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Edinburgh Fringe Festival: Facehunters

Posted on 15 August 2012 Written by

Facehunters is mental. It’s a proper rave, The Hungry Bitches (yes that is the company name) know how to party – the floor was vibrating at one point. Not even Rock of Ages manages that.

The best way to describe this would be as the RENT for our generation. To begin with, I was a bit iffy about the presentation of youth as drug-addled, self-destructive, vintage wearing bitches. I don’t think ‘live hard, die young’ is a message anyone is trying to promote. But there are truthful observations in this musical: funny comments about social media and the so called hipster attitude. Facehunters is about a very real problem and a very small minority of youngsters.

There are two stories within Facehunters. Sweetie (Charlotte Ward), Sam (Laurence Schuman) and Bruce’s (George Howard) story is the more moving of the two, dealing with drug addiction. The loss of Sweetie (sung bright and boldly by Ward) is made heartbreaking by Shuman, who is worryingly talented at appearing spaced out, but more importantly has a very expressive voice. Indeed, all the actors are brilliant actors with unique voices. They don’t try to sound like conventional Broadway stars, but embrace their own ‘sound’, which is absolutely refreshing in the world of musical theatre.

This musical is already a success in the sense that it’s catchy, which is a difficult feat. Graham Mercer’s composition is very in touch with pop culture, using drums and synth at every opportunity. The thumping drive behind Mercer’s music is the soul of this musical: because of it every movement has impact, every gesture seems fuelled by anger. The choreography is exciting and in-yer-face, and even if the cast aren’t always a hundred percent together they definitely attack it. It’s as if Mercer has written a musical for the 21st century Angry Young Men movement – except 50 years on, there’s more women involved. Lesbians, in fact, again something refreshing to see. Katherine (Laura Johnson) can’t let herself love Lily (Luci Fish) because of a secret shared by her and it-girl Juliette (a predatory performance from Flick Bartlett). And this is where the storyline sadly reaches an anti-climax.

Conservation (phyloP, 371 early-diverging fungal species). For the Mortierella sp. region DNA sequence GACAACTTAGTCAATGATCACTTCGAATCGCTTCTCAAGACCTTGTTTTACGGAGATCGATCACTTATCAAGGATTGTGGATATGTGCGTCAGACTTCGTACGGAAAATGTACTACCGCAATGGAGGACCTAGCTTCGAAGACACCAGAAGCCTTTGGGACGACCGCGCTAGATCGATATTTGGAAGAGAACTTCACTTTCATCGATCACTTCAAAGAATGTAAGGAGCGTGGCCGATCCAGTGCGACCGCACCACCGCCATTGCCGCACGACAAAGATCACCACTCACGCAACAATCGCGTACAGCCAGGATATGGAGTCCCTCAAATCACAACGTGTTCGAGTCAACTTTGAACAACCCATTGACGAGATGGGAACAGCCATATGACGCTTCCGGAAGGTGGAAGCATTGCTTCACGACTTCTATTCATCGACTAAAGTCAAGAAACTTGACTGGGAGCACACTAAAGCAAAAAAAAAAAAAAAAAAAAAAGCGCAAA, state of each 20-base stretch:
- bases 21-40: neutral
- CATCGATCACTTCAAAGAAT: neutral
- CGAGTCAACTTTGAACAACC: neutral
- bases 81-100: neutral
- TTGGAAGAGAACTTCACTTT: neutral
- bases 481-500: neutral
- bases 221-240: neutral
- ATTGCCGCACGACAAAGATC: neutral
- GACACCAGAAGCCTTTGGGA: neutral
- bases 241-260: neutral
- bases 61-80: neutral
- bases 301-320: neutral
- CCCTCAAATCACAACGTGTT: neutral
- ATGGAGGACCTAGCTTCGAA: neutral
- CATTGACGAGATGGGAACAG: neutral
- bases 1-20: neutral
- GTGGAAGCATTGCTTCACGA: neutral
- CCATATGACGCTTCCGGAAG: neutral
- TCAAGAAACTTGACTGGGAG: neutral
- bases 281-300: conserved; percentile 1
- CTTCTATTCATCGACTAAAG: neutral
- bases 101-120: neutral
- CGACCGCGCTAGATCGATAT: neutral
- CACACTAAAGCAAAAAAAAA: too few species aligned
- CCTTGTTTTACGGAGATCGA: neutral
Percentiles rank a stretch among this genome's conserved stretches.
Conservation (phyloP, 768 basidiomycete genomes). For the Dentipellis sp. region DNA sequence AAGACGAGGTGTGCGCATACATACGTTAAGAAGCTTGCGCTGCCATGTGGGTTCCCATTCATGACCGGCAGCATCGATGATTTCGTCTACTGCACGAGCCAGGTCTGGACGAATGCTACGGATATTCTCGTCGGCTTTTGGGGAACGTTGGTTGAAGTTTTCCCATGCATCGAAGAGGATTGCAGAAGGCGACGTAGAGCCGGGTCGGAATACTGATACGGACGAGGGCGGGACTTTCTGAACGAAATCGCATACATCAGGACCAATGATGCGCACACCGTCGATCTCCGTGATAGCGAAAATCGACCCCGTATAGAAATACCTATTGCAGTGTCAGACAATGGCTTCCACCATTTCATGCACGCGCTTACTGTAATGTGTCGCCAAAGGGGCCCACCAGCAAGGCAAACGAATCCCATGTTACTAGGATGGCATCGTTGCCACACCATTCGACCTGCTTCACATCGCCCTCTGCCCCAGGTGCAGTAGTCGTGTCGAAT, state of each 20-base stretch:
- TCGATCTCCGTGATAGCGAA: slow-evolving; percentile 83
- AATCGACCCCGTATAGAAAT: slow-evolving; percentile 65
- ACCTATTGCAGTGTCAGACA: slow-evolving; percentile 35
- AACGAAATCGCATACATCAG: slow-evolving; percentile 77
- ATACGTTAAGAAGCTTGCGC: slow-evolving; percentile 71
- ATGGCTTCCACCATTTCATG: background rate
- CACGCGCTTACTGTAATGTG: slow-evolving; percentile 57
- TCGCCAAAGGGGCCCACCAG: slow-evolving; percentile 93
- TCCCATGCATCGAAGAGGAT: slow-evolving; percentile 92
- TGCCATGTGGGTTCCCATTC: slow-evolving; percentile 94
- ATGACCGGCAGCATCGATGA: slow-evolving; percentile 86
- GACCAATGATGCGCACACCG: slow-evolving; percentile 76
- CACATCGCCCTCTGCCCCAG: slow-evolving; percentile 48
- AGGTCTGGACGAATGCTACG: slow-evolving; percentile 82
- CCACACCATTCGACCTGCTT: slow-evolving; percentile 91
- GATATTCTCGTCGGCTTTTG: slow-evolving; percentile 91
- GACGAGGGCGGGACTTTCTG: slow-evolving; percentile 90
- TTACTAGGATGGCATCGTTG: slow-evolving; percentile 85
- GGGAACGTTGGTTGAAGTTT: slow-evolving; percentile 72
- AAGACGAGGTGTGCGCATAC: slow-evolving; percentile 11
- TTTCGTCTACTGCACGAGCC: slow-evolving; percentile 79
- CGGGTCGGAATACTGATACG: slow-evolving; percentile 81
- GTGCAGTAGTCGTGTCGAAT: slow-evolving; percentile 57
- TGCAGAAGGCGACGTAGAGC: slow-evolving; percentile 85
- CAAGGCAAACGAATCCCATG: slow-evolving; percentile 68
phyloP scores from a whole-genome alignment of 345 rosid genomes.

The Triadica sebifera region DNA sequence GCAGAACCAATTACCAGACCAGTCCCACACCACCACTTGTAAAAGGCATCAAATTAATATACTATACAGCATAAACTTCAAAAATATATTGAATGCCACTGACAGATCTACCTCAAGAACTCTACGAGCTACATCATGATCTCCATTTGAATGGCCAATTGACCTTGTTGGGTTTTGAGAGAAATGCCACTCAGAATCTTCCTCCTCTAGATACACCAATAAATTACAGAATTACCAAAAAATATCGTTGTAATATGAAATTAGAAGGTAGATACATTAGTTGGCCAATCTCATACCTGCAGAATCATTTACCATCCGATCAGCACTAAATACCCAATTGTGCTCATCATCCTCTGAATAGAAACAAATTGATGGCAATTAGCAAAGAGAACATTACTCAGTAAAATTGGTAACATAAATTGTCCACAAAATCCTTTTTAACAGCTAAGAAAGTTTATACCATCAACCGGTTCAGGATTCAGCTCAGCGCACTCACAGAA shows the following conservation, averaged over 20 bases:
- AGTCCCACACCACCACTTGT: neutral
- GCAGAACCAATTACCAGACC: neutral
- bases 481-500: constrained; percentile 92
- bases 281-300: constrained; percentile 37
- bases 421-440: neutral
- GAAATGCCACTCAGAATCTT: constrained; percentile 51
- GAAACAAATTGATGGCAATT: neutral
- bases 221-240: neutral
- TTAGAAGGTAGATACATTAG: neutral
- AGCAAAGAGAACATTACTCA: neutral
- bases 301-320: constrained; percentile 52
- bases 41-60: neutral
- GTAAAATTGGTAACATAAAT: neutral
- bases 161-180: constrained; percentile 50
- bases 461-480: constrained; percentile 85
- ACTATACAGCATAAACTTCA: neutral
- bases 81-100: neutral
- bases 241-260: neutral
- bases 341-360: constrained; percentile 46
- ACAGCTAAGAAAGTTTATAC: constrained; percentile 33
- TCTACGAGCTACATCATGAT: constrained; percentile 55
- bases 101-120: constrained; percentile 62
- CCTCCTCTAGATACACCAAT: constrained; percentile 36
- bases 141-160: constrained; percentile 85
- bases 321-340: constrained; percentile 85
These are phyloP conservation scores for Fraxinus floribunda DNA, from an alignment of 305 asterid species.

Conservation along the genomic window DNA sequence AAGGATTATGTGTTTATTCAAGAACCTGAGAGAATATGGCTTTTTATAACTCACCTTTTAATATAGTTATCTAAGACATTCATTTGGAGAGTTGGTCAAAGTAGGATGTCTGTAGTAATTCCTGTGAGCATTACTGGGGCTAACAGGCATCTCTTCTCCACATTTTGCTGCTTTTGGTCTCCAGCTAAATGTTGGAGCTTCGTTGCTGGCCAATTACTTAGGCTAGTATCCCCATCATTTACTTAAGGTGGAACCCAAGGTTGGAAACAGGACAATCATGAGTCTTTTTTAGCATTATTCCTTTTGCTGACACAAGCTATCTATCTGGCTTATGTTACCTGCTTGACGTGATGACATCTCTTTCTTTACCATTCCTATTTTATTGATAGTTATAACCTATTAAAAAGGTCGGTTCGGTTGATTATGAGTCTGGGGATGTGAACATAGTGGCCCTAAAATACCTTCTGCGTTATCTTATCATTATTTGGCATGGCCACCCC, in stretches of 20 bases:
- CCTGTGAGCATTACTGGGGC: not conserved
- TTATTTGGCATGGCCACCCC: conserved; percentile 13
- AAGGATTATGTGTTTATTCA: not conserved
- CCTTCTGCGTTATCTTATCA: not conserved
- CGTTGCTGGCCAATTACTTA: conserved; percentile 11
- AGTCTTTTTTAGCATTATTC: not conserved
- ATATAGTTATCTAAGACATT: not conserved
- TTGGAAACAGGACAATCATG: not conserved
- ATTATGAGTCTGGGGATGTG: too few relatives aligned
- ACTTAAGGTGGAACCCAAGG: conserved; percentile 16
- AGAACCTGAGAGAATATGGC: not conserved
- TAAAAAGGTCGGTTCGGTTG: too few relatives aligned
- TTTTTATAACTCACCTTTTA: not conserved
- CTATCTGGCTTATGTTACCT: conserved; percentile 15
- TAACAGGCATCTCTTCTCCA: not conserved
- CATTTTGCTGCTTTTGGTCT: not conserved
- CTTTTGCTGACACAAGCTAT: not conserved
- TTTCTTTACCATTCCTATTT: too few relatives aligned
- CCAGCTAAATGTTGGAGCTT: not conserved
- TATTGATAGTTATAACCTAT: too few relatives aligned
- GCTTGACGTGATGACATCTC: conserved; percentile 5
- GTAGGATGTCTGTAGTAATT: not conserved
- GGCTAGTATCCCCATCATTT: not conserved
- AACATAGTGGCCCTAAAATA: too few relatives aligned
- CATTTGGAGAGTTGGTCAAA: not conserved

Facehunters is lifted loosely from Oscar Wilde’s The Picture of Dorian Gray and is actually a very good contemporary commentary on vice. If you look beneath the swag and sunglasses, it’s something of a morality tale. If only Katherine and Juliette didn’t spend the climax writhing on the floor, suddenly dying because they’ve destroyed the photo which somehow kept them forever young. It was always a fantastical idea, but it works with Wilde because he commits to it. He commits to it for a hundred and something pages, whereas this element of the plot in Facehunters is barely alluded to. However, the majority of the libretto is laugh out loud funny, a brilliant satire on 21st century fads and attitudes.

What is clever is that Mercer has lifted an amalgamation of similar ideas from Gray – vice, shallowness, status – to focus on the importance of ‘face’ within youth culture. Sadly, the technical team lost face at times where the live band or ensemble would drown out soloists because there was a lack of balance in the sound. As a result, a lot of the lyrics were lost in the noise. It could be argued that the ensemble was overused and should have let the soloists’ voice shine through, but with such a powerful chorus, this musical is as much about a social group as a singular storyline.

It’s very rare you see a group of young people as consistent as this, in such an impressive new musical. The secret is that the cast aren’t ashamed to be themselves and this sense of identity is very present in the writing. Facehunters is a confident new musical – if you see a musical at the fringe, see this one.

**** – 4/5 stars

Facehunters is at C as part of the Edinburgh Festival until 27 August. For more information and tickets see the Edinburgh Fringe website.

 

Veronica Aloess

Veronica Aloess

Veronica Aloess is an aspiring arts journalist and playwright, who trained at Arts Educational School London and is currently studying towards a BA in English with Creative Writing at Brunel University. She is co-founder of Don't Make Me Angry Productions which is dedicated to original writing and innovative performance.

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